Seminar: Samuel Upton


  • Datum: 29.02.2024
  • Uhrzeit: 14:00
  • Vortragende(r): Samuel Upton
  • (Reichstein department)
  • Ort: Max-Planck-Institut für Biogeochemie
  • Raum: Hörsaal (C0.001)
Constraining ecosystem-level data-driven flux models with top-down information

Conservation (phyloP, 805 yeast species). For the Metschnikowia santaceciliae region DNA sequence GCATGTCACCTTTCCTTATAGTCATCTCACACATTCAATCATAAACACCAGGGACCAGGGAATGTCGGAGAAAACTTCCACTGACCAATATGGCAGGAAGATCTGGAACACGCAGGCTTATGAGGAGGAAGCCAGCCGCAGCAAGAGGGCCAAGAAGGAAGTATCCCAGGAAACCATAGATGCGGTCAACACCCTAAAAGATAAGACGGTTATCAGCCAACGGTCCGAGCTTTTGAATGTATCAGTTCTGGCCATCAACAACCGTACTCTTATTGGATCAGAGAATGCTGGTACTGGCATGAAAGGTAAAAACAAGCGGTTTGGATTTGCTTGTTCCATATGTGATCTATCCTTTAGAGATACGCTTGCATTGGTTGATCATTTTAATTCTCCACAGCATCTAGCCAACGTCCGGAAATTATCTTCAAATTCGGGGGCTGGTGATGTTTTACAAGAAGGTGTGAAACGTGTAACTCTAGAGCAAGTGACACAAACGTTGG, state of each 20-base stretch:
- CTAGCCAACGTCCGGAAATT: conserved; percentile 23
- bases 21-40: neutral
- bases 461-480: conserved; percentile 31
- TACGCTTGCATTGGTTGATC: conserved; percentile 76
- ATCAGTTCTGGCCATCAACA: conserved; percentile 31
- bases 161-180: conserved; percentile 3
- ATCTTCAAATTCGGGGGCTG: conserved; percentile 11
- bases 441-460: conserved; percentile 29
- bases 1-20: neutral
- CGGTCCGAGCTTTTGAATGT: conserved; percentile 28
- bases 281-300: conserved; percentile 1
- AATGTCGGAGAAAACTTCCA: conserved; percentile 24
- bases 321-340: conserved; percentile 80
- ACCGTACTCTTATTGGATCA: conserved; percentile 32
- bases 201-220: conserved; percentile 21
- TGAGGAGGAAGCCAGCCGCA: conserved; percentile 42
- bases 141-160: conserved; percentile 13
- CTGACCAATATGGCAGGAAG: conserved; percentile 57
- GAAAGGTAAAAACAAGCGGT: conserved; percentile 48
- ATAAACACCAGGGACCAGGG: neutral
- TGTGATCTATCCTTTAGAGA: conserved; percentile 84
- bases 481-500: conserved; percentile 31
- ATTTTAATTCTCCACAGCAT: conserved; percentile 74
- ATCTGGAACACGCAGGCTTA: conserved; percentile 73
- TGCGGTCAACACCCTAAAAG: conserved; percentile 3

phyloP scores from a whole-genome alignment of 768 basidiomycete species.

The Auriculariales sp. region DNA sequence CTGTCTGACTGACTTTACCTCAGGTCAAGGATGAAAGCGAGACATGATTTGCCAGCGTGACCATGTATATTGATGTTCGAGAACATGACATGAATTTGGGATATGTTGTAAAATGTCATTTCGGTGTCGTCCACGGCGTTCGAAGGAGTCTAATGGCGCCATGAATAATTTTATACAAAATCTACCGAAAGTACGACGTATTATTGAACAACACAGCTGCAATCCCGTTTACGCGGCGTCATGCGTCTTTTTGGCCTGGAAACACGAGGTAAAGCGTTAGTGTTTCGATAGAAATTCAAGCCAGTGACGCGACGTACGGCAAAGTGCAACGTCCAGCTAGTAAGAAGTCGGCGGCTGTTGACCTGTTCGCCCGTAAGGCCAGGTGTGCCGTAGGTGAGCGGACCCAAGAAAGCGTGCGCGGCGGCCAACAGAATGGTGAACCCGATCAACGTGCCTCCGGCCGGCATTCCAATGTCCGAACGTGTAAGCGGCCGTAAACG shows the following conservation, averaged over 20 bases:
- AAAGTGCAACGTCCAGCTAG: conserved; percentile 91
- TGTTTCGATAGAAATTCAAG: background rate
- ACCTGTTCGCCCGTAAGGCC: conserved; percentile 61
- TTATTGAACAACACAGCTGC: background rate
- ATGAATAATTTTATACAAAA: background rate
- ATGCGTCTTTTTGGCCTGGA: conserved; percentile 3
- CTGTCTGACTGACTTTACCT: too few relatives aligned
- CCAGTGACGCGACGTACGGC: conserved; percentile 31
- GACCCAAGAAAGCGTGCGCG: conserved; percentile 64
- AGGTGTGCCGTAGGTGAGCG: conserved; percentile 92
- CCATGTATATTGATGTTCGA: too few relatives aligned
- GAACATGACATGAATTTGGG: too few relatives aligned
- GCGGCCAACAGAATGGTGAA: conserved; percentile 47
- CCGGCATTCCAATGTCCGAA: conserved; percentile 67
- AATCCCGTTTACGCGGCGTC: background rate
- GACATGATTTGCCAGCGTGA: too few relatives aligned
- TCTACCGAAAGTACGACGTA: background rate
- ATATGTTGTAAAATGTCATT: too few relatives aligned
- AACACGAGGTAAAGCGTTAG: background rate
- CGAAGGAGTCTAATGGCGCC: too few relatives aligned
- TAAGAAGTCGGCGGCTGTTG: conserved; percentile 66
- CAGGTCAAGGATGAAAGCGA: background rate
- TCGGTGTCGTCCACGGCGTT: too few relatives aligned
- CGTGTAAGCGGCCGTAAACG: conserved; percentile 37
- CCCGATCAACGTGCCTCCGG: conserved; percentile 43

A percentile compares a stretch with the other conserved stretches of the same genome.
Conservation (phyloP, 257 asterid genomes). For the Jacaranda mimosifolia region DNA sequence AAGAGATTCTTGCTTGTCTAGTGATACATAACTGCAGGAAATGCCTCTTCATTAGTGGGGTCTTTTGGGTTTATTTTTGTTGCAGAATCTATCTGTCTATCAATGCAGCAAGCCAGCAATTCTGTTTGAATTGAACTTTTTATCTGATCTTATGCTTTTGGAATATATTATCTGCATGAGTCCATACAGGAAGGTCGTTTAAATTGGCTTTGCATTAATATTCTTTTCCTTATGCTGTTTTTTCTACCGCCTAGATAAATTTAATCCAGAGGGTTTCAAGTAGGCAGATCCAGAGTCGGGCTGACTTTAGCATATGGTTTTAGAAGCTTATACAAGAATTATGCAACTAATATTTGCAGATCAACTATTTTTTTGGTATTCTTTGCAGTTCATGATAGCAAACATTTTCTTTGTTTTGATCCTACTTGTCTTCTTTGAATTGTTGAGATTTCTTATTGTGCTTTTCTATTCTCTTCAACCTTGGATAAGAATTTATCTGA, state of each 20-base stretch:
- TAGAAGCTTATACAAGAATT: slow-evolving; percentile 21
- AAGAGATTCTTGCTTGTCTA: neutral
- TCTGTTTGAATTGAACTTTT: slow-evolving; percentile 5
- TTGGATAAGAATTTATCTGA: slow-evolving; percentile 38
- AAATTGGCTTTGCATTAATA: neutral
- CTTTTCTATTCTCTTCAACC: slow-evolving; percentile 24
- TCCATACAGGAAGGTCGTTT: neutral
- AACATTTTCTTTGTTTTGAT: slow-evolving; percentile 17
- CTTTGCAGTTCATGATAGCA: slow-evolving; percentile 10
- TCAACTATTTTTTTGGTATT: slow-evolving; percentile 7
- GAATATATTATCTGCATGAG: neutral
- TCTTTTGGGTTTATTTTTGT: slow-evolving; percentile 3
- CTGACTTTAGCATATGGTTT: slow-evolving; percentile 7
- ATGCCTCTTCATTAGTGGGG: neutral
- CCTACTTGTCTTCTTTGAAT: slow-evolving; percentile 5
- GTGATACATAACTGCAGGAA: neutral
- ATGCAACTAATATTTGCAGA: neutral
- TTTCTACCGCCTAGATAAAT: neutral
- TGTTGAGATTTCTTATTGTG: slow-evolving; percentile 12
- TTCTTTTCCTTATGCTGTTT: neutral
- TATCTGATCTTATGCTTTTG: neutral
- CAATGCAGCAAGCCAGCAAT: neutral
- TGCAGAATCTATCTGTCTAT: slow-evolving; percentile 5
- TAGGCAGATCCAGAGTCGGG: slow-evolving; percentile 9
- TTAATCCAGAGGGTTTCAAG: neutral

There are large uncertainties in the magnitude and distribution of the net flux of carbon dioxide from the biosphere to the atmosphere, or Net Ecosystem Exchange (NEE). The two major ways of quantifying NEE, top-down approaches that typically use atmospheric inversions, and bottom-up estimates which rely on process-based or data-driven models or inventories, have known strengths and limitations. Atmospheric inversions produce estimates of NEE that are consistent with the atmospheric CO2 growth rate at regional and global scales, but are highly uncertain at smaller scales. Bottom-up data-driven models based on eddy-covariance measurements match local observations of NEE and their spatial variability, but have difficulty in accurately upscaling to a reliable global estimate. Combing these two approaches can produce a data-driven model which inherits the strengths of both bottom-up and top-down systems. We develop two modeling structures that allow us to constrain a bottom-up data-driven flux model, derived from eddy-covariance data, using atmospheric information. The first study uses top-down models directly, using an ensemble of atmospheric inversions as the basis of the atmospheric constraint. The second study uses an atmospheric transport model to translate surface flux densities to mixing ratios, allowing for a constraint from direct observations of atmospheric CO2. Both systems effectively use the dual-constraint to improve the global estimation of NEE.

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